hold up progress. This sense of apprehension and uncertainty are why companies
aren’t able to take the big steps we need in order to mitigate their plastic
waste footprint. This is why WWF understands the value of providing companies
with the clarity they need to overcome them.
Our 2019 report, No Plastic in Nature: A Practical Guide for Business
outlines four proven strategies that nearly any company can deploy when
approaching this issue. Then, through ReSource, we go on to help companies solve
for the what, how and why by identifying what specific actions they should be
taking, and how they’re working once in-progress.
ES: The ReSource Footprint Tracker will be the centerpiece of the
activation hub. It will be the tool to tell companies where to start, identify
intervention points for action, and how to optimize these actions in order to
meet their commitment objectives. Because all companies will be using the
tracker, it will also allow us to see the aggregate progress being made toward
our goal of preventing 10M metric tons of plastic waste.
Currently in-development by WWF’s research & development team, the footprint
tracker is being piloted by our Principal Members, so it’s tried and tested by
the time ReSource begins Member recruitment in January 2020.
Because we’re still piloting the methodology, we don’t yet have baseline
results; but the goal will be to paint a picture of a company’s plastic
and more importantly, looking at the fate of the plastic companies are putting
into the system — what are they making, where it goes, how much of it is
recycled or composted, how much of the material is likely ending up outside of
the waste management system, and so forth. From there, we can design the right
interventions to break down those barriers to collection.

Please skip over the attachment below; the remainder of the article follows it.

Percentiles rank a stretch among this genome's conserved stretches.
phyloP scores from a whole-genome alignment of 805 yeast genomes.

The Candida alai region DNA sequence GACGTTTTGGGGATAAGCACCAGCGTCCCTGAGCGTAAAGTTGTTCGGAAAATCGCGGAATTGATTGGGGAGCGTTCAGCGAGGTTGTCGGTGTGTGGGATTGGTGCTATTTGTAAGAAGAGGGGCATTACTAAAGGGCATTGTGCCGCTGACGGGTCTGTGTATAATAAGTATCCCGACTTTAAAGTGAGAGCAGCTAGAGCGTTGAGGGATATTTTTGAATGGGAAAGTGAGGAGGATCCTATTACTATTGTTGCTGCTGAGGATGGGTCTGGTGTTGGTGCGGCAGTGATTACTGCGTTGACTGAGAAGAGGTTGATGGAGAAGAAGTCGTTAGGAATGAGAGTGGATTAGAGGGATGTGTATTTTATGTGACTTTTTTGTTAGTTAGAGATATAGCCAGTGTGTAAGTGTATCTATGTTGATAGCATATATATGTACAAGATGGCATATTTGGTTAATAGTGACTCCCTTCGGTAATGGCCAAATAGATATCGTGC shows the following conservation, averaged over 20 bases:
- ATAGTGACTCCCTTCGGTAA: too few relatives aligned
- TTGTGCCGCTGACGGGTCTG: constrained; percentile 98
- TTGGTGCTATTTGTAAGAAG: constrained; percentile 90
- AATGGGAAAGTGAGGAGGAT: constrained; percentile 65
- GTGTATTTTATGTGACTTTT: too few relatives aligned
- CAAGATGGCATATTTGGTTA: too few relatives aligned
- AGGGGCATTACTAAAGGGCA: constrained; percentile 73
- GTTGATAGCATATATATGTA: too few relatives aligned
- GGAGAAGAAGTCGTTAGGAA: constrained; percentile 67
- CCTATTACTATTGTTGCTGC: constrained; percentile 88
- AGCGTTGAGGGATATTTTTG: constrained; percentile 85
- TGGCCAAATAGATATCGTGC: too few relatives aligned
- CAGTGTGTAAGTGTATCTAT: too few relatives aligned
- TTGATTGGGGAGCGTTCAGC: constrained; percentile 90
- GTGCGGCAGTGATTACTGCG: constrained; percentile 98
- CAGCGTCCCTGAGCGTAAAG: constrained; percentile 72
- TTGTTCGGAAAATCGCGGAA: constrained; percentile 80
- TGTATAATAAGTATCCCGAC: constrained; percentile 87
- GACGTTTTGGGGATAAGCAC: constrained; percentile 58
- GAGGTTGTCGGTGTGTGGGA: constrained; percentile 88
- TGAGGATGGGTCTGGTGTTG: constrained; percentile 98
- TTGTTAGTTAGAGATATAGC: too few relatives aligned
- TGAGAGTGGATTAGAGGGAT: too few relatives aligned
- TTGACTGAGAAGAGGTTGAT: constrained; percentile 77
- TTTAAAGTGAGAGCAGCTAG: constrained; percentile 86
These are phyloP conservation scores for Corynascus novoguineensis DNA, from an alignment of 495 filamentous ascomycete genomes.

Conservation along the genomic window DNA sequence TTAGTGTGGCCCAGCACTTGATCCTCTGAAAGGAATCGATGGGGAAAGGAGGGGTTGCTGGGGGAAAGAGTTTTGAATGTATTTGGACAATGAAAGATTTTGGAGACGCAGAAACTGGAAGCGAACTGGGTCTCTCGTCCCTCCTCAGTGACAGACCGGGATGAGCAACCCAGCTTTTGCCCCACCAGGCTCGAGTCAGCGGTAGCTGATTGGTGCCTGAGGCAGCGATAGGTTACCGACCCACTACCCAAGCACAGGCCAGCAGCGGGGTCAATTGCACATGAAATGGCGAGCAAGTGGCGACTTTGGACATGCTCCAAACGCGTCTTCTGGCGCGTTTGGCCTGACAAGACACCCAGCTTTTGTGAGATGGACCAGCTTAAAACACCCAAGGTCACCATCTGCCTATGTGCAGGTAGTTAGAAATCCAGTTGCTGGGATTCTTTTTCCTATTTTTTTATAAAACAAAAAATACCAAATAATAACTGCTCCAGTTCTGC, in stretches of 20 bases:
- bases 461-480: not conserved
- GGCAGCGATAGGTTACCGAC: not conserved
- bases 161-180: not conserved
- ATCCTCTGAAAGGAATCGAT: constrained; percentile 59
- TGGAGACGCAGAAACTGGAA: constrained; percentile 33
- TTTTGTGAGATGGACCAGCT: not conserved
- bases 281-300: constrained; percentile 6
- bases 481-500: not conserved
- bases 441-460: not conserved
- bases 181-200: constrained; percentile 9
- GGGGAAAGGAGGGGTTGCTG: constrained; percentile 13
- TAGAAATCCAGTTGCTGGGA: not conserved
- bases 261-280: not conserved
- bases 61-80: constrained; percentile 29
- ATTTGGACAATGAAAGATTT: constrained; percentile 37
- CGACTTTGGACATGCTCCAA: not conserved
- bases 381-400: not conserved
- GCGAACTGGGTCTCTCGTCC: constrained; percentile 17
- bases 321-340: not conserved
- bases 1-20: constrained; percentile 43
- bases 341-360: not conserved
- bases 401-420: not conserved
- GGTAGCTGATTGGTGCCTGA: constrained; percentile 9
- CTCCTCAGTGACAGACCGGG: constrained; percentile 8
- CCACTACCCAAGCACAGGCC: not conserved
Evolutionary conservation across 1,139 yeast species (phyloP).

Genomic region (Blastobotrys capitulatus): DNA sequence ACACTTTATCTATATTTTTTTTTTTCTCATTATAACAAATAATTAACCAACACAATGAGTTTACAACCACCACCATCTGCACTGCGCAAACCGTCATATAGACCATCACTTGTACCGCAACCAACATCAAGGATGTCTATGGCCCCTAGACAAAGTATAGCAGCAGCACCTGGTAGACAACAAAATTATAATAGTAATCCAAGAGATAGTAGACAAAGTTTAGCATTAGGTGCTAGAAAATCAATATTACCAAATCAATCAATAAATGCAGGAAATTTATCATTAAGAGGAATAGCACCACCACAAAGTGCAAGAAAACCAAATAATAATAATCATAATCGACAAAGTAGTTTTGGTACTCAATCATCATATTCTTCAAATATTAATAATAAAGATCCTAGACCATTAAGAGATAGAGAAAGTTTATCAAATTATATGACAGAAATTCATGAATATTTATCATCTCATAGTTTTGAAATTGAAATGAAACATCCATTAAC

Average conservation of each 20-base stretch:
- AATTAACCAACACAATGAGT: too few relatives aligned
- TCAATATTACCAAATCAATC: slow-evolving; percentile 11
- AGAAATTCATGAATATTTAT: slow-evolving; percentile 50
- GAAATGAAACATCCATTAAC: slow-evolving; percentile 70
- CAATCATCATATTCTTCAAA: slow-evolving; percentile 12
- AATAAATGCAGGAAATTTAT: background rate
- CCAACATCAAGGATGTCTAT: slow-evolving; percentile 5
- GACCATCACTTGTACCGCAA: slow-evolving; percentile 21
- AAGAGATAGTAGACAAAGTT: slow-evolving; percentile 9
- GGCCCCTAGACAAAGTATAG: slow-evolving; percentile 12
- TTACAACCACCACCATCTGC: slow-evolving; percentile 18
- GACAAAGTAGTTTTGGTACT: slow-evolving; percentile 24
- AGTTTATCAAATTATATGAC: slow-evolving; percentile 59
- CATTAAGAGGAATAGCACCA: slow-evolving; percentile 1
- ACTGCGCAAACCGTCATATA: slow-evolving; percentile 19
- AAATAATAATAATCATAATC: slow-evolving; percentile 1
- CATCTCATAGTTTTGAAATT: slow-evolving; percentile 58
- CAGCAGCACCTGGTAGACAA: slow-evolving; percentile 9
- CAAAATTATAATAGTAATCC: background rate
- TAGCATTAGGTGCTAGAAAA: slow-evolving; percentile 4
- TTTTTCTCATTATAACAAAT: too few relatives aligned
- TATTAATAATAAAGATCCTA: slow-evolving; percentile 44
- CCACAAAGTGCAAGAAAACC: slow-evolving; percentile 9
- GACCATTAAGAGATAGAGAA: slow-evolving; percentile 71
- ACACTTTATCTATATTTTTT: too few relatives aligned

ES: WWF sees the success of companies and meeting their goals an essential
part of the broader No Plastic in Nature strategy — our global, multi-faceted
campaign to end plastic pollution. For ReSource, member companies must track
their progress per the footprint tracker, and then publicly report out on an
annual basis accordingly.
This reporting element isn’t just to hold companies accountable to their
commitments, though. The possibility of companies missing the mark on goals is,
in a way, embedded within the design of our program. We effectively see ReSource
as one big feedback loop — if companies are showing they can’t make progress on
a certain activity, we’ll need to recalibrate so that they can shift their focus
to actions that may bring better results. The unique value proposition of
ReSource is the rigor that [holds] companies to the very high standards for
commitment and self-improvement.
ES: Our initial target is to prevent a minimum of 10 million metric tons
of plastic waste pollution per year through 2030. Knowing it will take some
time to ramp up, our initial goal is to address about 5 million metric tons of
plastic by the end of 2022. Ideally, with new members and increasing activities,
we hope to grow that impact annually. Cumulatively by 2030, we envision
addressing a minimum of 50 million metric tons of mismanaged plastic through the
However, we’re aspiring to much more. We think the collaborative element of
ReSource that forces our Members to go beyond their operations — information
sharing, co-investing, cross-sectoral engagement — has incredible potential to
catalyze breakthroughs and bring game-changing solutions to scale.
Published Oct 2, 2019 2pm EDT / 11am PDT / 7pm BST / 8pm CEST
This article, produced in cooperation with the Sustainable Brands editorial team, has been paid for by one of our sponsors.